Siouxsie And The Banshees: “We were losing our minds”

The band explain how they created their opulent, psychedelic masterpiece, A Kiss In The Dreamhouse

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Siouxsie And The Banshees are set to reissue expanded versions of their later albums, including Peepshow and Through The Looking Glass, on October 27 – here, in this feature from Uncut’s November 2012 issue (Take 186), the band explain how they created their opulent, psychedelic masterpiece, A Kiss In The Dreamhouse, dealt with the unraveling of their brilliant guitarist and froze microphones in buckets… Words: Garry Mulholland


When the bass player and the manager of Siouxsie And The Banshees arrive at The Priory, they get a shock. Their guitarist, who has recently been sectioned by his wife, is here primarily to be treated for a worsening drink problem. But he is currently, they are informed, in the pub. Steven Severin and Dave Woods walk around the corner to the bar in question, and find John McGeoch surrounded by strangers. He kisses them. He’s shaved his head completely bald and is sporting a fresh tattoo. He looks nuts.

“He’d gone to the pub with some day-release people from the home,” recalls Severin, 30 years later. “It sounds funny, you walk into the pub and there’s 10 nutters! We couldn’t see… there was no end in sight. What the hell do we do?”


The band was starting a UK and Far East tour in seven days. Severin had been abandoned by bandmates mid-tour before. Never again. He left the pub and made a call. By the end of the day, The Cure’s Robert Smith was, for the second time, the guitarist of Siouxsie And The Banshees.

On the day after the visit to Roehampton, the Banshees released their fifth and best album, A Kiss In The Dreamhouse. It had already received the most adoring reviews of their career, and would reposition its makers as purveyors of an opulent, sensual new form of ’80s psychedelia. Its star, some would argue, was the Scottish guitar genius that Severin had just fired. “We’d been through a lot together and it had just felt really solid,” Siouxsie Sioux tells Uncut, recalling the end of the Banshees’ imperial phase with a mixture of dry amusement and regret. “Nothing could derail us. Except,” she adds, knowingly, “ourselves.”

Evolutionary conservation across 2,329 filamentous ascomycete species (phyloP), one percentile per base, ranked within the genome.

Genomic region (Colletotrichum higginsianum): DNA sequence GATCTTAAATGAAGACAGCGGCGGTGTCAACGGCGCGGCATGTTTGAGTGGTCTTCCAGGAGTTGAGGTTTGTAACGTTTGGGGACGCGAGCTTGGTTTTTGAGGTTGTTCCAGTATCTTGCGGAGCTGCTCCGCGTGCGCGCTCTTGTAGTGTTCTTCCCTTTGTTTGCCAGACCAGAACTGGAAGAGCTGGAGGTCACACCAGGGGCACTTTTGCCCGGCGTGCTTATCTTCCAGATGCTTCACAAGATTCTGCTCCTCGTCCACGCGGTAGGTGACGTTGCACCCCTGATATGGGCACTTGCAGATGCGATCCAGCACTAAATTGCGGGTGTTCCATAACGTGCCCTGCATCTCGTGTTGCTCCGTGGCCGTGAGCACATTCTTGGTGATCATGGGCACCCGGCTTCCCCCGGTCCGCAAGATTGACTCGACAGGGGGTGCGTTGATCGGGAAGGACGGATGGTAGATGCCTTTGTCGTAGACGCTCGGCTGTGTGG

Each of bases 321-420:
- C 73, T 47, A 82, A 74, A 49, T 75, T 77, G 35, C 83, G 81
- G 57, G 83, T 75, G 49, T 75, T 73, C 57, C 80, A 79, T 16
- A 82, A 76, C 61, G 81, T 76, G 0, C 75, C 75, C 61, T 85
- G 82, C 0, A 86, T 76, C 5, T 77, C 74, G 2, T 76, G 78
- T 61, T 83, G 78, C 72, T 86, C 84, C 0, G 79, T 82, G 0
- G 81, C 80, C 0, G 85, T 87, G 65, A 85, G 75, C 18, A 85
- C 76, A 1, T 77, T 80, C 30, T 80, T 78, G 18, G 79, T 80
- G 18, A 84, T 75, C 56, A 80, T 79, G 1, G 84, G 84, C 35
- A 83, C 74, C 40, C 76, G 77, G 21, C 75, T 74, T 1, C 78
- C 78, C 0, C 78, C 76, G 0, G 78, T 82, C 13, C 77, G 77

In the summer of 1981, Siouxsie And The Banshees were a happy band. Or at least as happy as a group of confrontational characters and mercurial talents with a history of dramatically changing lineups could ever be. They had survived the traumatic mid-tour departures of drummer Kenny Morris and guitarist John McKay in September 1979, which prompted Smith’s first spell as temporary Banshees guitarist, and had since recruited the outstanding reggae and African-influenced drummer Peter ‘Budgie’ Clark from The Slits. After some lobbying, they had also eventually persuaded guitarist John McGeoch to leave Howard Devoto’s Magazine to become a full-time Banshee. This was the lineup that in November 1981 completed a five-month European, UK and American tour in support of the Top 10 success of their fourth album, Juju.

What should have been a moment of celebration, however, was soured by the reaction of manager Nils Stevenson to the growing romance between Siouxsie and Budgie, which had developed during sessions for the “Wild Things” EP, the debut by their side-project, The Creatures, the sleeve of which pictured the champagne-happy couple cavorting in the shower of a Newcastle hotel room, bare nipples, ecstatic faces and all. This wasn’t a problem for McGeoch or even Sioux’s one-time beau, Severin. But Stevenson, another of Siouxsie’s former lovers, freaked. Unresolved feelings towards Sioux led him back to a heroin habit he’d kicked when first managing the group.

“He became erratic and unreliable,” says Sioux now. “He came out to the last show in New York at The Peppermint Lounge and just… lost it. One particular situation got out of control and John pinned him against a wall and said, ‘Just fucking go home.’ He was too obsessive towards me and I felt suffocated by it. It was almost a Play Misty For Me scenario. He’d be waiting outside my house… it was almost scary.”

Stevenson was fired in the spring of 1982, just as the Banshees started work on their fifth album, despite Sioux losing her voice while on tour in Scandinavia in March. The follow-up to Juju would be “lush and exotic, and as aurally seductive as possible”, Sioux recalls. Severin had even come up with a title, inspired by a piece of twisted Hollywood history that author James Ellroy would subsequently make famous in 1990 novel LA Confidential. “I was watching some hour-long TV show and it was all about the ’40s when they apparently had these brothels where the women had been surgically altered to resemble the stars of the day. The title just came to me after that. It was funny when the movie of LA Confidential came out, because that’s exactly where it came from.”